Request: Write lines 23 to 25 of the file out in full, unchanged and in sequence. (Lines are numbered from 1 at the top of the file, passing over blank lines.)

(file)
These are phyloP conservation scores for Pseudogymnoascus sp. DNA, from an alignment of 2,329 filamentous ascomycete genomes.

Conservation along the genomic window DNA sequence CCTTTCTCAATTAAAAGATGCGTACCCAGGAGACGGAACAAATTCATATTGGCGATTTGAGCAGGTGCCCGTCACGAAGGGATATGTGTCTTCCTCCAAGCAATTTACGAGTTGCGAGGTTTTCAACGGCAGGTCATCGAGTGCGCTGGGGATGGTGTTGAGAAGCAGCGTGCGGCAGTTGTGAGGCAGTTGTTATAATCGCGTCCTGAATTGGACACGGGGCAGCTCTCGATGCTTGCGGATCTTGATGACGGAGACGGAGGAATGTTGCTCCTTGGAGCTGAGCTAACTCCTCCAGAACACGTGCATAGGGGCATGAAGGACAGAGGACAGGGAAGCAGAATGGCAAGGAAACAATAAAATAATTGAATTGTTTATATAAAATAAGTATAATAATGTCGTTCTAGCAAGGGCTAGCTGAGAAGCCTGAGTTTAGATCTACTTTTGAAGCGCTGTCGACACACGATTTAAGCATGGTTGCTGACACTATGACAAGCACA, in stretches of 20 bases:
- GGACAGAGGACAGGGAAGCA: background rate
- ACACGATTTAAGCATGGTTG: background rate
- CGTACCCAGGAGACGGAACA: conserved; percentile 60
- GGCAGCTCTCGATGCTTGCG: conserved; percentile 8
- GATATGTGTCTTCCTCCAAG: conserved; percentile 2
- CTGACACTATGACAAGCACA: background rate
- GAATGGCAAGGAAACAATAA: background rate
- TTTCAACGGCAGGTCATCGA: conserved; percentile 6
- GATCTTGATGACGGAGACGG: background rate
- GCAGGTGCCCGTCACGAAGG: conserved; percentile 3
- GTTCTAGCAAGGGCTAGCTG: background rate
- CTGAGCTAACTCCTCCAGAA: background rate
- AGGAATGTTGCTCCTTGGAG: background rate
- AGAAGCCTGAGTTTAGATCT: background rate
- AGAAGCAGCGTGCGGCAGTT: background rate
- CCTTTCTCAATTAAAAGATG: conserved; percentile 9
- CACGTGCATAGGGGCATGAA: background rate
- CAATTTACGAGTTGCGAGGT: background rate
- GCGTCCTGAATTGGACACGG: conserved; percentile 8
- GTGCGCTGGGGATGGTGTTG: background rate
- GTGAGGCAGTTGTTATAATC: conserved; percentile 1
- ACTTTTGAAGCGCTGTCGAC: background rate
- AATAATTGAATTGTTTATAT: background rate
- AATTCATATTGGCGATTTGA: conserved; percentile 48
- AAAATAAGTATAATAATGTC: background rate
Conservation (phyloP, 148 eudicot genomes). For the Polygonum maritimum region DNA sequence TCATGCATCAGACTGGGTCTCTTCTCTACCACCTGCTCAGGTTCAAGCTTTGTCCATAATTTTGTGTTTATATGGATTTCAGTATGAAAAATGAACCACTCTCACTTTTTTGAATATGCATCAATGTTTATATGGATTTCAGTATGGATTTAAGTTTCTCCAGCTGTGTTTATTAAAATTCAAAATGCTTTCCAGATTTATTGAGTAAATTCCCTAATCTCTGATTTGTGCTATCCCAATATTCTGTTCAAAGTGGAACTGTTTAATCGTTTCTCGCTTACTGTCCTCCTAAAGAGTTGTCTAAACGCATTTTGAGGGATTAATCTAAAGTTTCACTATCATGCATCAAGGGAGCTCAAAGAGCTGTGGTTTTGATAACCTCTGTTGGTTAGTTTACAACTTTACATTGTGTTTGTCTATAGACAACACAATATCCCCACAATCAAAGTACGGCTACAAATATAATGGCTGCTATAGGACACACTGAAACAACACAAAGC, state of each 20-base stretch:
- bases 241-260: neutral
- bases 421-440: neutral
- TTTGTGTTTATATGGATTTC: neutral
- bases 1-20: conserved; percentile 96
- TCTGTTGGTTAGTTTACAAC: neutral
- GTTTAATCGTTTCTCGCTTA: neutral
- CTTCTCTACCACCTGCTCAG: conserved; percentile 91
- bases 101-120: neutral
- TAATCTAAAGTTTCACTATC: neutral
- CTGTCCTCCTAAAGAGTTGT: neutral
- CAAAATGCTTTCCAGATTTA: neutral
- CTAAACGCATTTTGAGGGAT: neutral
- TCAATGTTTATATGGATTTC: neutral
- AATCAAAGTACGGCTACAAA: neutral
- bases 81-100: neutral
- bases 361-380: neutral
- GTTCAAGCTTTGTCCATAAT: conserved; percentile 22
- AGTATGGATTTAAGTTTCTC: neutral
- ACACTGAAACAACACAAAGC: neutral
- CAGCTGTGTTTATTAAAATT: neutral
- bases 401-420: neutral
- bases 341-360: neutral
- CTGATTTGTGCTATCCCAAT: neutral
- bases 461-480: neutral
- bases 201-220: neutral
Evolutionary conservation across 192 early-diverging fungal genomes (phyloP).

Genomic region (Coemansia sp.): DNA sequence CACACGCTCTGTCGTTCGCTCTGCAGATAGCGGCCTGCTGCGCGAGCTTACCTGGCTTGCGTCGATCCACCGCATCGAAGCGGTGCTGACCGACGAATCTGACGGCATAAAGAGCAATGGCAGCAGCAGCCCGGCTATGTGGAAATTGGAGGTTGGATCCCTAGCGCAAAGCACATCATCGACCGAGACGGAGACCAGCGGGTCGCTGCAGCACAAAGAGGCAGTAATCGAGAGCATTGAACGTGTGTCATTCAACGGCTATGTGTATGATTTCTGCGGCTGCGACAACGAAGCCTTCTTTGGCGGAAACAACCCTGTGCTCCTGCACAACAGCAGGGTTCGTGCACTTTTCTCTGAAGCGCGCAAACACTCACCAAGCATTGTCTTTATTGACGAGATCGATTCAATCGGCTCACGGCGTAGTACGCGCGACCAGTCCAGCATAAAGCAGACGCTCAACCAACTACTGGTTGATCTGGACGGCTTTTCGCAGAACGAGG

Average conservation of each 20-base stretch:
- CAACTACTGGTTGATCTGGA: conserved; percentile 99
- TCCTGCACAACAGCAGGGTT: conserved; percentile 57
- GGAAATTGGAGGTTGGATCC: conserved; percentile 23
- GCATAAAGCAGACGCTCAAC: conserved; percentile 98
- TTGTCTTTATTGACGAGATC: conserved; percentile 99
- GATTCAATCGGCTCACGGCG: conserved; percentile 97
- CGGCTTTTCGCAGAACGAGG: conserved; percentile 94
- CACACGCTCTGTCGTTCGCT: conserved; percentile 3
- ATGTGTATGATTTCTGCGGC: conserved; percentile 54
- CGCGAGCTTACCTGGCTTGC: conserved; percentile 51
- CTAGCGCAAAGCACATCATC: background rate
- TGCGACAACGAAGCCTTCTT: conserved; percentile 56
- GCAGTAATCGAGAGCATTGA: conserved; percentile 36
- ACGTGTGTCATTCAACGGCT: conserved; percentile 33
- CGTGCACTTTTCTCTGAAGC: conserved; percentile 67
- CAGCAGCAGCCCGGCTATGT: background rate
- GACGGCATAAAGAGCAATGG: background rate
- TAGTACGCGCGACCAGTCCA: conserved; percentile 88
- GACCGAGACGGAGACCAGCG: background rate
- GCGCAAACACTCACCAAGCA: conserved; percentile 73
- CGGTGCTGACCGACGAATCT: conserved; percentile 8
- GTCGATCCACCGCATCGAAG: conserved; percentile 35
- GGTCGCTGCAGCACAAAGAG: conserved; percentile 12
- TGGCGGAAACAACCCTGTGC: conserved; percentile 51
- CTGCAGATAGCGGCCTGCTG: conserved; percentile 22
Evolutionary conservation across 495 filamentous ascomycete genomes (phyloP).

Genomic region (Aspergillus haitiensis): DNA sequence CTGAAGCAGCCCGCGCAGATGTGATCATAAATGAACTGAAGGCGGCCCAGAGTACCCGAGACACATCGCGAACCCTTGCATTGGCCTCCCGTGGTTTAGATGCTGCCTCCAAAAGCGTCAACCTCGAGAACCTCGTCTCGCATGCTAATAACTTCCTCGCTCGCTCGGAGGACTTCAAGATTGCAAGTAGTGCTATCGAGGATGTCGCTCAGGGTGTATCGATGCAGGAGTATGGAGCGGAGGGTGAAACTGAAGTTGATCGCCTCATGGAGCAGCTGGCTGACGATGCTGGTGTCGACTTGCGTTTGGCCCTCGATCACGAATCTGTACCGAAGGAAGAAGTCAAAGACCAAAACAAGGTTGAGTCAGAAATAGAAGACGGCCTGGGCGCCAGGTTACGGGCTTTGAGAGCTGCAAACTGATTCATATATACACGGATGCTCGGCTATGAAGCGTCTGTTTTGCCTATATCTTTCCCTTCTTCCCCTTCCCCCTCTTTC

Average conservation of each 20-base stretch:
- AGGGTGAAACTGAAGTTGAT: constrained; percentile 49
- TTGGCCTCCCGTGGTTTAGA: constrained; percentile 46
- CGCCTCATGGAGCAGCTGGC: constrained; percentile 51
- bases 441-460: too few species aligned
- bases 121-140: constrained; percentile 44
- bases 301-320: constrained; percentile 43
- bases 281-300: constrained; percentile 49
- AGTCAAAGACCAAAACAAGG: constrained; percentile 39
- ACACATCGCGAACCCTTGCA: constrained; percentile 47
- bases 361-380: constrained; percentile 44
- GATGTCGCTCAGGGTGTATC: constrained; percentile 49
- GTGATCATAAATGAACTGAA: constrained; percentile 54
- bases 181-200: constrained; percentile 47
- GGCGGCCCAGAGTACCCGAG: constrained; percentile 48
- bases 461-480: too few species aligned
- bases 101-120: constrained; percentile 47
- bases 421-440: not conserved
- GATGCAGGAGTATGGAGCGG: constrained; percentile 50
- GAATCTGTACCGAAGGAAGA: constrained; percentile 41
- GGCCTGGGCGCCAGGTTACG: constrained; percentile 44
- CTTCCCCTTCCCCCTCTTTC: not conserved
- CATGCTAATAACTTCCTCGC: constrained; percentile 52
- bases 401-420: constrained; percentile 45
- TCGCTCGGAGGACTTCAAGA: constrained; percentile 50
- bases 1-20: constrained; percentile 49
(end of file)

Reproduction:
- GTGAGGCAGTTGTTATAATC: conserved; percentile 1
- ACTTTTGAAGCGCTGTCGAC: background rate
- AATAATTGAATTGTTTATAT: background rate